Panduranga P, Sulaiman KJ, Al-Zakwani I, et al. Acute Coronary Syndrome in Indian Subcontinent Patients Residing in the Middle East: Results From Gulf Registry of Acute Coronary Events II. Angiology. 2015;66(9):818-25.
Panduranga, P., Sulaiman, K. J., Al-Zakwani, I., Alhabib, K. F., Hersi, A., Suwaidi, J. A., Alsheikh-Ali, A. A., Almahmeed, W., Saif, S. A., Al-Faleh, H., Al-Lawati, J., Asaad, N., Al-Motarreb, A., & Amin, H. (2015). Acute Coronary Syndrome in Indian Subcontinent Patients Residing in the Middle East: Results From Gulf Registry of Acute Coronary Events II. Angiology, 66(9), 818-25. https://doi.org/10.1177/0003319714556812
Panduranga P, et al. Acute Coronary Syndrome in Indian Subcontinent Patients Residing in the Middle East: Results From Gulf Registry of Acute Coronary Events II. Angiology. 2015;66(9):818-25. PubMed PMID: 25381144.
* Article titles in AMA citation format should be in sentence-case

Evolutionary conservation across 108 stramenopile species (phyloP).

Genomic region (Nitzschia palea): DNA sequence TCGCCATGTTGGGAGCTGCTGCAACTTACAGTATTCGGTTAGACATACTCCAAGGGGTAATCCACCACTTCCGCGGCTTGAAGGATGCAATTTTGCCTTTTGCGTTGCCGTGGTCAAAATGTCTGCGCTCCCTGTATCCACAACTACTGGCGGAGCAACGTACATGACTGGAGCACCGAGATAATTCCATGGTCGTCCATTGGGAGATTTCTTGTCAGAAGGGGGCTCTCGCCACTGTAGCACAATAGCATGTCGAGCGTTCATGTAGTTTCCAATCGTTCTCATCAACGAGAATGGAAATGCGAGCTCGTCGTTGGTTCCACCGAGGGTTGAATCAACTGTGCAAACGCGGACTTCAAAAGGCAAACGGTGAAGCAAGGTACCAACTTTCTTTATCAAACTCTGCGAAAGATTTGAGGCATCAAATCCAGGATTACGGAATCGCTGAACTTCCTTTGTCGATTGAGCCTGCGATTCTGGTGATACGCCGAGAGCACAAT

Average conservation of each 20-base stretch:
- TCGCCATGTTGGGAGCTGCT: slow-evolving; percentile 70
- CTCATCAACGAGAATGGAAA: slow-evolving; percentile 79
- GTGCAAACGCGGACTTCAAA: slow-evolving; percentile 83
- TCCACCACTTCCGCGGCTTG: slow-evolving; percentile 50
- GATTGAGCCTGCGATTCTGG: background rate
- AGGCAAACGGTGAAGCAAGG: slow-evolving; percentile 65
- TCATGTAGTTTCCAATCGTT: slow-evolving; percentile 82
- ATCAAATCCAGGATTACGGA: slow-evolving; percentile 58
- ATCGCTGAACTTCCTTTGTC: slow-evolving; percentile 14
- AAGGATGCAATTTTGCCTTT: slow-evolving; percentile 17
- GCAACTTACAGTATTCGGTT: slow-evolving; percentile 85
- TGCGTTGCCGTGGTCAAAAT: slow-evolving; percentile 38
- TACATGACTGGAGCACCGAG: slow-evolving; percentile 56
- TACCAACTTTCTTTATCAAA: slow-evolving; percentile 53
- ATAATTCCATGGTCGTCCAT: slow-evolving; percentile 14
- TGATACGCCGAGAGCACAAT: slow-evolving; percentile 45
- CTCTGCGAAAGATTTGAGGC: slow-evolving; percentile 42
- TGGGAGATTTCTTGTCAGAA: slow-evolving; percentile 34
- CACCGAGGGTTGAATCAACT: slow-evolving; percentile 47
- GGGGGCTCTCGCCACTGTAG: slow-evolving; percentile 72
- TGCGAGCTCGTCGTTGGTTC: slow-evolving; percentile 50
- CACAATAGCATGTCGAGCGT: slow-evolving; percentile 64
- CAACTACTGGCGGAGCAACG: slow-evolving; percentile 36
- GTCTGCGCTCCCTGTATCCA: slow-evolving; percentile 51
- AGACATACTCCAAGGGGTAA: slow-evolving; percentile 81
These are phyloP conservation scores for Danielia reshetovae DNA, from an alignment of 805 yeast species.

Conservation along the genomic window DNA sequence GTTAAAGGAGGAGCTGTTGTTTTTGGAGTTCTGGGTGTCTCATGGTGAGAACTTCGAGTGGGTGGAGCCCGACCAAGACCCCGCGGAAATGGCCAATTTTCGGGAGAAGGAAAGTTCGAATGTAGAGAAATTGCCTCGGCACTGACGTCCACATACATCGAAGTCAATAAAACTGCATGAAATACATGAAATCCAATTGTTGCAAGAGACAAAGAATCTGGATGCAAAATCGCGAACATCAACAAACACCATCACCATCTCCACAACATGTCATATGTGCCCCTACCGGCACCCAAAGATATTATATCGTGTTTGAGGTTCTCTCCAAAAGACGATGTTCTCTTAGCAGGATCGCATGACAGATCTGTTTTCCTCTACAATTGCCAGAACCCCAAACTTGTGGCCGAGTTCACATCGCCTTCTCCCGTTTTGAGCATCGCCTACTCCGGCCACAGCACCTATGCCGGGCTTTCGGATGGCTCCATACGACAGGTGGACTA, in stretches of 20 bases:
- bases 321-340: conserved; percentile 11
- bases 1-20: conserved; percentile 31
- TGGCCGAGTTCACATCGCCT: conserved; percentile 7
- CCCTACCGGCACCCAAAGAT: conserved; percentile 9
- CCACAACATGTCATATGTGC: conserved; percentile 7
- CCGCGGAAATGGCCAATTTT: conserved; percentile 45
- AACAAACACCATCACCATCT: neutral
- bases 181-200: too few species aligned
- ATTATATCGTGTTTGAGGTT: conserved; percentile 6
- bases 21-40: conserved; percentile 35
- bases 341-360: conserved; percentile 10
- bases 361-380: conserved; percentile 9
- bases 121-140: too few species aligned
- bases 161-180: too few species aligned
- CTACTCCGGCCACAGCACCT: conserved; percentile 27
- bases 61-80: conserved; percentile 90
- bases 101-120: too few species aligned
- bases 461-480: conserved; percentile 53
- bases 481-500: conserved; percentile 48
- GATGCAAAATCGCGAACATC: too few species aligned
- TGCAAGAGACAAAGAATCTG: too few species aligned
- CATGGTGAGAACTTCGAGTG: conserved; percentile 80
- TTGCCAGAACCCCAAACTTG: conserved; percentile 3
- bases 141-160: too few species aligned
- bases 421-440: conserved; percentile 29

TY - JOUR T1 - Acute Coronary Syndrome in Indian Subcontinent Patients Residing in the Middle East: Results From Gulf Registry of Acute Coronary Events II. AU - Panduranga,Prashanth, AU - Sulaiman,Kadhim J, AU - Al-Zakwani,Ibrahim, AU - Alhabib,Khalid F, AU - Hersi,Ahmad, AU - Suwaidi,Jassim Al, AU - Alsheikh-Ali,Alawi A, AU - Almahmeed,Wael, AU - Saif,Shukri Al, AU - Al-Faleh,Hussam, AU - Al-Lawati,Jawad, AU - Asaad,Nidal, AU - Al-Motarreb,Ahmed, AU - Amin,Haitham, Y1 - 2014/11/06/ PY - 2014/11/9/entrez PY - 2014/11/9/pubmed PY - 2015/12/15/medline KW - Arabs KW - Indian subcontinent KW - Middle East KW - South Asians KW - acute coronary syndrome SP - 818 EP - 25 JF - Angiology JO - Angiology VL - 66 IS - 9 N2 - We compared baseline characteristics, clinical presentation, and in-hospital outcomes between Middle Eastern Arabs and Indian subcontinent patients presenting with acute coronary syndrome (ACS). Of the 7930 patients enrolled in Gulf Registry of Acute Coronary Events II (RACE II), 23% (n = 1669) were from the Indian subcontinent. The Indian subcontinent patients, in comparison with the Middle Eastern Arabs, were younger (49 vs 60 years; P < .001), more were males (96% vs 80%; P < .001), had lower proportion of higher Global Registry of Acute Coronary Events risk score (8% vs 27%; P < .001), and less likely to be associated with diabetes (34% vs 42%; P < .001), hypertension (36% vs 51%; P < .001), and hyperlipidemia (29% vs 39%; P < .001) but more likely to be smokers (55% vs 29%; P < .001). After multivariable adjustment, the Middle Eastern Arabs were less likely to be associated with in-hospital congestive heart failure (odds ratio [OR], 0.65; 95% confidence interval [CI]: 0.50-0.86; P = .003) but more likely to be associated with recurrent ischemia (OR 1.33; 95% CI: 1.03-1.71; P = .026) when compared to the Indian subcontinent patients. Despite the baseline differences, there were largely no significant differences in in-hospital outcomes between the Indians and the Middle Eastern Arabs. SN - 1940-1574 UR - https://www.unboundmedicine.com/medline/citation/25381144/Acute_Coronary_Syndrome_in_Indian_Subcontinent_Patients_Residing_in_the_Middle_East:_Results_From_Gulf_Registry_of_Acute_Coronary_Events_II_ L2 - http://journals.sagepub.com/doi/full/10.1177/0003319714556812?url_ver=Z39.88-2003&amp;rfr_id=ori:rid:crossref.org&amp;rfr_dat=cr_pub=pubmed DB - PRIME DP - Unbound Medicine ER -